Enjoy life now... it has an expiration date.

Thursday, October 15, 2009

Using Photoshop as a composition tool

This is a commission piece.

The original photo (bottom photo) is landscape orientation and has a busy background which detracts from the subjects. This commission is to match a cp sketch I did some time ago (the original featured the same child (the boy) as a one and a half year old) so the client wants this piece done in the same style, size and orientation.

I started by simply cropping an 8 x 10 out of the original which gave me the image shown in the second from the bottom photo. Rather bland.

So, using Photoshop, I started experimenting. Photoshop's layers feature gives me complete design freedom- I can add, subtract and move elements around to my heart's content. Anything I do is reversible so I can try any idea that pops into my head.

I used the Rubber Stamp tool to add elements to the composition. In the 8x 10 crop, the image just kind of sits there. I did some cloning to add some interest to the layout: the sky from another photo to give a pleasant but uncluttered background and mums and bales of hay from the left side of the original photo to balance the composition. I did not take the time to refine the composite image - you can see a blue outline around the boy's head - because this is only to suggest a layout.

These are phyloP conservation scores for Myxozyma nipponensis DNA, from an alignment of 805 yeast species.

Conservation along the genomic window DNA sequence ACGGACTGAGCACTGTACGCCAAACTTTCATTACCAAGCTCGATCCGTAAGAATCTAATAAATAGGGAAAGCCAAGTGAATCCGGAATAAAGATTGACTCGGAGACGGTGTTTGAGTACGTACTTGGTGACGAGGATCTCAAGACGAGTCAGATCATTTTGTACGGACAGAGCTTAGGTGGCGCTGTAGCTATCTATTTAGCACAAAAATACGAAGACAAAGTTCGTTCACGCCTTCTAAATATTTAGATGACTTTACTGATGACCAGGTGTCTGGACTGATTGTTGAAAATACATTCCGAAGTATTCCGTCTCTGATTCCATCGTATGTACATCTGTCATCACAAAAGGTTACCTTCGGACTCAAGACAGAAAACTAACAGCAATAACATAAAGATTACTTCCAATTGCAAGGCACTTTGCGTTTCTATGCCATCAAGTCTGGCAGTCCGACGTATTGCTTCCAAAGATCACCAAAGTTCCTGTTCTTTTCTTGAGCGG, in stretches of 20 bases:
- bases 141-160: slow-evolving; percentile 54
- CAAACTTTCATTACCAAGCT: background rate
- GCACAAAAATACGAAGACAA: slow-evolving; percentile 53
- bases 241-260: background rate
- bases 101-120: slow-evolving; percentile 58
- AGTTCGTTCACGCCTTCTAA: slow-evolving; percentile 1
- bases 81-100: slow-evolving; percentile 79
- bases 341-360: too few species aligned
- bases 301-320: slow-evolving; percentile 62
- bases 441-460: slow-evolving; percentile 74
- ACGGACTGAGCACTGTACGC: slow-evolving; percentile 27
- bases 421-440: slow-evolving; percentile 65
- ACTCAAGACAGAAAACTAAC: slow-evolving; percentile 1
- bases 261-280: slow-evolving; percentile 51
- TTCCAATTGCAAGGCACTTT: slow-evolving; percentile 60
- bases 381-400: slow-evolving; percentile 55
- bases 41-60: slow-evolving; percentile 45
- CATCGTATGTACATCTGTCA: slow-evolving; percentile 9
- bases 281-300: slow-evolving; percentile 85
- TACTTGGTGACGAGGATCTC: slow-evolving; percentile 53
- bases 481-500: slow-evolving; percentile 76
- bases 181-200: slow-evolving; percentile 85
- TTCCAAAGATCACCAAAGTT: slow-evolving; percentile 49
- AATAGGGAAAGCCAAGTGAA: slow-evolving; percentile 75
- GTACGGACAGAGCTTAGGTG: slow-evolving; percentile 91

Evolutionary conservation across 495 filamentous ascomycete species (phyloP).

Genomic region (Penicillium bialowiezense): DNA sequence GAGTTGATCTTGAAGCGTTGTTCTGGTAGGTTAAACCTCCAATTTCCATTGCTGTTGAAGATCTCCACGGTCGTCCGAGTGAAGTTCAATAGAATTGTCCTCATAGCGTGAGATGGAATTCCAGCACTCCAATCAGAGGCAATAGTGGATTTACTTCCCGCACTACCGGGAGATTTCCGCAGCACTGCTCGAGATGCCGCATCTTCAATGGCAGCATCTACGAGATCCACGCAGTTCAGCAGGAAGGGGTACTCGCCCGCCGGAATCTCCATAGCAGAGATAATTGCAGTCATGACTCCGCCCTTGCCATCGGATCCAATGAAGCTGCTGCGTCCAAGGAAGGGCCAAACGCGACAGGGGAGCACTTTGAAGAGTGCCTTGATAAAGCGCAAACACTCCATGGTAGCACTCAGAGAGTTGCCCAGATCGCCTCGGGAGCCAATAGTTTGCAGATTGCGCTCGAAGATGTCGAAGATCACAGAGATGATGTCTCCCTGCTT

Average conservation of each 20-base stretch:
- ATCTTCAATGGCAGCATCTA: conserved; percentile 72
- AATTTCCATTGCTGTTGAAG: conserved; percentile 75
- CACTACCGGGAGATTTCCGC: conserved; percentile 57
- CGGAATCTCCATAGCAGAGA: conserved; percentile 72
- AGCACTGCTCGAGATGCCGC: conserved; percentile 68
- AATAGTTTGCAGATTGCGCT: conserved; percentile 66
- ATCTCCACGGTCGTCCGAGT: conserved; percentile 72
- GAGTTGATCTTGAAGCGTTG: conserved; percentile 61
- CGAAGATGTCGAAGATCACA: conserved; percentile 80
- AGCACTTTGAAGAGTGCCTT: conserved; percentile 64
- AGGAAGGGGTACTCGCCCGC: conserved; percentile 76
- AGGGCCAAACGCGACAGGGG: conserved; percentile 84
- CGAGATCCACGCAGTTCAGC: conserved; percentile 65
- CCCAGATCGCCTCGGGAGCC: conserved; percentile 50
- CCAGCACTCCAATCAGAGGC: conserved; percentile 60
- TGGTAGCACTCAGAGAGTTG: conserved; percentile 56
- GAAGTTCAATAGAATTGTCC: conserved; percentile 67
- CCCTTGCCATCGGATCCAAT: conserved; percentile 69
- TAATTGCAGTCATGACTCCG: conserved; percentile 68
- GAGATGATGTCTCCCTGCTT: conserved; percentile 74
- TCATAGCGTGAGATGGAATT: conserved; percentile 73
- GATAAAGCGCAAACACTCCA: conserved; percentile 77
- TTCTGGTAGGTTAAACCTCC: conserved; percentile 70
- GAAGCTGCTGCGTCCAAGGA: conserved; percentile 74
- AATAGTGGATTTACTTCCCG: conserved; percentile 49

The final composition is the top photo, and this layout was accepted by the customer.

Photoshop is an invaluable timesaving tool that allows you to experiment with all kinds of changes to the composition, lighting, degree of saturation, and other aspects of your design. It's also great for quickly converting a color photo to black and white to easily see values, and for "posterizing" a photo- which reduces an image to simple bands of color and helps you see subtle color changes (the photo second from the top is posterized). Notice the distinctive bands of color around the bottom of the large pumpkin.

Photoshop is mostly used by professionals in the design and photography industries, and it has a significant learning curve if you wish to take full advantage of all of its features. It is also a fairly expensive program - retails for $586.49 on Amazon. However, there are alternatives: Photoshop Elements (which has about 75% of the features of Photoshop for about 25% of the price), and there are also several free programs similar to Photoshop - they don't have all the bells and whistles - but are quite capable. Two such programs are ArtWeaver and Gimp. Google "free alternates to Photoshop" if you're interested and you'll get a dozen matches. As always, before downloading software make sure it's spyware and virus free. I like to get my downloads from cnet. com - they often have staff and consumer software reviews and their downloads are certified spyware free.


Laure Ferlita said...

Aren't you the clever one!?! Congrats on the commission - is that Levi by any chance??

The Weaver of Grass said...

That is very clever Teresa. Often the background detracts from the real subject matter. I suspect that the more one uses Photoshop the better one gets at using it. Shall have to get one of my rotten photographs and give it a try - presumably I can erase telegraph lines etc.

Jan said...